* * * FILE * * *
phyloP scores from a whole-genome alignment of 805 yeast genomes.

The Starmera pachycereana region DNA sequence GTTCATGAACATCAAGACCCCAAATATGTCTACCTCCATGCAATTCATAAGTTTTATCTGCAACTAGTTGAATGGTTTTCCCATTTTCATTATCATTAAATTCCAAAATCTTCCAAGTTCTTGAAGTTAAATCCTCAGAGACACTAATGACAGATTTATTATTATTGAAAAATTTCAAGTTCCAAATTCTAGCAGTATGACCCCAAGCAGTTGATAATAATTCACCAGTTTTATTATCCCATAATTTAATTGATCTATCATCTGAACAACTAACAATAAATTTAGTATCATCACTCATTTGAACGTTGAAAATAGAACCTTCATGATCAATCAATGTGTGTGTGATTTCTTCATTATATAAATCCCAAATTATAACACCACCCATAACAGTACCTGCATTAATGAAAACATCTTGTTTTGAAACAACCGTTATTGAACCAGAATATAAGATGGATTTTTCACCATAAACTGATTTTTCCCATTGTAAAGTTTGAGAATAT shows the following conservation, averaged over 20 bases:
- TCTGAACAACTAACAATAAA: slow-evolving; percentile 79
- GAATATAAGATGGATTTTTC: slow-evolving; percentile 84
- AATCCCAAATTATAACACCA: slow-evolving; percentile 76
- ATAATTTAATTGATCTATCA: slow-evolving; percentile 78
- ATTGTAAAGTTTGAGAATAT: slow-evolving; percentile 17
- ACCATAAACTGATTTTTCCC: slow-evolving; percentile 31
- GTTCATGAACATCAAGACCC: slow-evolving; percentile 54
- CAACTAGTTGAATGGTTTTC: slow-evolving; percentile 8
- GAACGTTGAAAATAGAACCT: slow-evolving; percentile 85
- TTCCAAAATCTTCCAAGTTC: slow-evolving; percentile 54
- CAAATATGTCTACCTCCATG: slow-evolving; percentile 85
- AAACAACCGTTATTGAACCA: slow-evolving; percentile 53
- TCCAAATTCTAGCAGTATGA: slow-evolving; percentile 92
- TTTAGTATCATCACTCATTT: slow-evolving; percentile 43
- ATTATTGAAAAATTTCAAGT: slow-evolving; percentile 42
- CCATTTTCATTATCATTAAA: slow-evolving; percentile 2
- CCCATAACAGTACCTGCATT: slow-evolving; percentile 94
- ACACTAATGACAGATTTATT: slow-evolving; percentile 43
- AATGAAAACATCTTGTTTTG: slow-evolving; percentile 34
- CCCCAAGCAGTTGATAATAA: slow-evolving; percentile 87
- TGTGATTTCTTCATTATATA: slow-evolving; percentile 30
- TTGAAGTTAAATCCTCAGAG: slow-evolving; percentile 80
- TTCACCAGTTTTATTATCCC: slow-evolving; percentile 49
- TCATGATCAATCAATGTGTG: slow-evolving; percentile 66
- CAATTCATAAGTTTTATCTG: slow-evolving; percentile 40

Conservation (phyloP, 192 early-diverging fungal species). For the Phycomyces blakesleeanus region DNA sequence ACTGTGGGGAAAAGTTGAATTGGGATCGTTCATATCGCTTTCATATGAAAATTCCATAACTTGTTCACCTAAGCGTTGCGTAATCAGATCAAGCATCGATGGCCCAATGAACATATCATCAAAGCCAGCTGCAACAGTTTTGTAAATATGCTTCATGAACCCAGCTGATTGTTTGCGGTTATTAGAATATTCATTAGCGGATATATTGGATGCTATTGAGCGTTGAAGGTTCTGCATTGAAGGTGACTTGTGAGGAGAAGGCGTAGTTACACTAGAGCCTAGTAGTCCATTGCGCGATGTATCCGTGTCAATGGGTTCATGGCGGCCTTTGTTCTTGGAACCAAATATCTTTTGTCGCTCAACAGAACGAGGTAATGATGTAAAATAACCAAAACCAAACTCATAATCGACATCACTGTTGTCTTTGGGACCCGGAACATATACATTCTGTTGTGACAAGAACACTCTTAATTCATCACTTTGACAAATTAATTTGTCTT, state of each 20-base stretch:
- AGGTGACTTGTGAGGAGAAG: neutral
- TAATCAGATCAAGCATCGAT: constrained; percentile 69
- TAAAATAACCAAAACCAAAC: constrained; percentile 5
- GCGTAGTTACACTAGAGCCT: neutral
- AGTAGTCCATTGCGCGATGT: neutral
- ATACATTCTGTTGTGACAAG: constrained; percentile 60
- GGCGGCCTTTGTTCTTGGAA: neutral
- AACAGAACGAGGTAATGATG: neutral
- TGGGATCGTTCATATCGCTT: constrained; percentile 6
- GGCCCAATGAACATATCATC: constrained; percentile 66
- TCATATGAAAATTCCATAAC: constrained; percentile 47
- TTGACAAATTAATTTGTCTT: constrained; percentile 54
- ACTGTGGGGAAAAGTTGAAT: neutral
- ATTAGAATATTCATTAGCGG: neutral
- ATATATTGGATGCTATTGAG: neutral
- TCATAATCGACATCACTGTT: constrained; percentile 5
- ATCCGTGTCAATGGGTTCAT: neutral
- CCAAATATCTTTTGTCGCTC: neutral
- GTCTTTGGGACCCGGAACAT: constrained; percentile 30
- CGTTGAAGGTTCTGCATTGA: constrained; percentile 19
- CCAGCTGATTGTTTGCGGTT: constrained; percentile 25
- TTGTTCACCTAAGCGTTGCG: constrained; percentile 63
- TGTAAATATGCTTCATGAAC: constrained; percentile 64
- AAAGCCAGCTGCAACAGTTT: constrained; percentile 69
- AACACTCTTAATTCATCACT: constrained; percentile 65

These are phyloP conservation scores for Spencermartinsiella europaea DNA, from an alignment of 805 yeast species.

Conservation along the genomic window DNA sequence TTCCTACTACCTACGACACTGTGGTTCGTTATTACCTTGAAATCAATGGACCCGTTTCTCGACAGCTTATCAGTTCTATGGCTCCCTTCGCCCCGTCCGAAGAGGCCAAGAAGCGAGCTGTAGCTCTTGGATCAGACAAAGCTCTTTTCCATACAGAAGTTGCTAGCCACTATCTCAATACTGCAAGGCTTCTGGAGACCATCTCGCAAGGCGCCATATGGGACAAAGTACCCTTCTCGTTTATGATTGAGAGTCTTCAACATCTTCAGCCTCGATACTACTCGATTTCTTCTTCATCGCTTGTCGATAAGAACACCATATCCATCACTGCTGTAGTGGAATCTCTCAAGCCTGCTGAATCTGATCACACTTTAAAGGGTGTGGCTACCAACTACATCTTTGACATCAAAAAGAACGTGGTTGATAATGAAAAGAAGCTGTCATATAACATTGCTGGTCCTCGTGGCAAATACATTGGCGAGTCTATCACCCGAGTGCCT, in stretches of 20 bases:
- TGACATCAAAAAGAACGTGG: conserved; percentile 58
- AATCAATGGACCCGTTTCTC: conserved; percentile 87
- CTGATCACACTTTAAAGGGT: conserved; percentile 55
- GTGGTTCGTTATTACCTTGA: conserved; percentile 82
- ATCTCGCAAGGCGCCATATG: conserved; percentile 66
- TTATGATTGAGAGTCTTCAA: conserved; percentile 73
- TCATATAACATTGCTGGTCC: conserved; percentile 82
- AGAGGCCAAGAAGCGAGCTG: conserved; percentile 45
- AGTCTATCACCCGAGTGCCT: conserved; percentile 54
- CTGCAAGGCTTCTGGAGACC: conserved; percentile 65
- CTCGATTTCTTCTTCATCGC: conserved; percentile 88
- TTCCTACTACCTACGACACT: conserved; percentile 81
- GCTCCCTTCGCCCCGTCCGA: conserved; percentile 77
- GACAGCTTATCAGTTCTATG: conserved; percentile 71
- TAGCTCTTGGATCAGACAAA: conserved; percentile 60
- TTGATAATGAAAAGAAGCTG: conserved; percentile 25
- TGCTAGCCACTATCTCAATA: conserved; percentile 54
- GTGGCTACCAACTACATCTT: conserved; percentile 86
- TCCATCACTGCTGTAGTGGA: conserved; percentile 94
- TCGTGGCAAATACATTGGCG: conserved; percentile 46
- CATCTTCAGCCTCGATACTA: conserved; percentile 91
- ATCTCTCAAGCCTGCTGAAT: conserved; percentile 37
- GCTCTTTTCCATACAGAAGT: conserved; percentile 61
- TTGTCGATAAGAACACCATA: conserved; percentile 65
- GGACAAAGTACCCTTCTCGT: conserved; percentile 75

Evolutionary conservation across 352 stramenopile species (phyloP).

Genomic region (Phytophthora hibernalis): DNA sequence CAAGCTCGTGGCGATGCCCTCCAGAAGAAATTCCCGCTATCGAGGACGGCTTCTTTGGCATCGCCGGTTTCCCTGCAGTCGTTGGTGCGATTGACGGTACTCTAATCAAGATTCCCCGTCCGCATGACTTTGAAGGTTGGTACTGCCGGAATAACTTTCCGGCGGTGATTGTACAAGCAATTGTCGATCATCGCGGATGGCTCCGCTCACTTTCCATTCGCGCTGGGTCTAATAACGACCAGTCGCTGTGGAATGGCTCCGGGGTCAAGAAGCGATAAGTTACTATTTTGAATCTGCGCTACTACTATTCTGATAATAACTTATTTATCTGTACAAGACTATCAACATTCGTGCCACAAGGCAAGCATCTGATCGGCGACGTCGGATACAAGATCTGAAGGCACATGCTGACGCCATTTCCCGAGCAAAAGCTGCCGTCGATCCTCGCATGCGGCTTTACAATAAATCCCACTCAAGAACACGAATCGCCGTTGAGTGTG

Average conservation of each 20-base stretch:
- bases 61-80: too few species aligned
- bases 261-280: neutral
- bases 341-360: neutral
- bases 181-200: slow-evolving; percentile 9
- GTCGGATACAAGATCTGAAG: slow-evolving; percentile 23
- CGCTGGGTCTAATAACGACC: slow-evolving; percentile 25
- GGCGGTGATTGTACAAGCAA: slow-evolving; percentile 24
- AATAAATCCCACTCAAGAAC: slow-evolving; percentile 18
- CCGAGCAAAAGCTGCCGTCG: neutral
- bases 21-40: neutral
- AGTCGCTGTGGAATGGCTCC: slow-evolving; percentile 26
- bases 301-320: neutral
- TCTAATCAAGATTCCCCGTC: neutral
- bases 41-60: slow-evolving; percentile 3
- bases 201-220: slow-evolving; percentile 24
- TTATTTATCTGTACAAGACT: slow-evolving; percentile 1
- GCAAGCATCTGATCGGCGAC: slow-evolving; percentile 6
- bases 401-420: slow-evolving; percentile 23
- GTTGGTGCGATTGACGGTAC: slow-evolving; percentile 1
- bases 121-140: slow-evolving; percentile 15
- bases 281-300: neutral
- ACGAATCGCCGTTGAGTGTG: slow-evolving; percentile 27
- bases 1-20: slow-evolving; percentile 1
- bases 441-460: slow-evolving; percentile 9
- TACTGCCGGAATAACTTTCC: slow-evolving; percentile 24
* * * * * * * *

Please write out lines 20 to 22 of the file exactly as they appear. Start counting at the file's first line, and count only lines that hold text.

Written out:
- ACACTAATGACAGATTTATT: slow-evolving; percentile 43
- AATGAAAACATCTTGTTTTG: slow-evolving; percentile 34
- CCCCAAGCAGTTGATAATAA: slow-evolving; percentile 87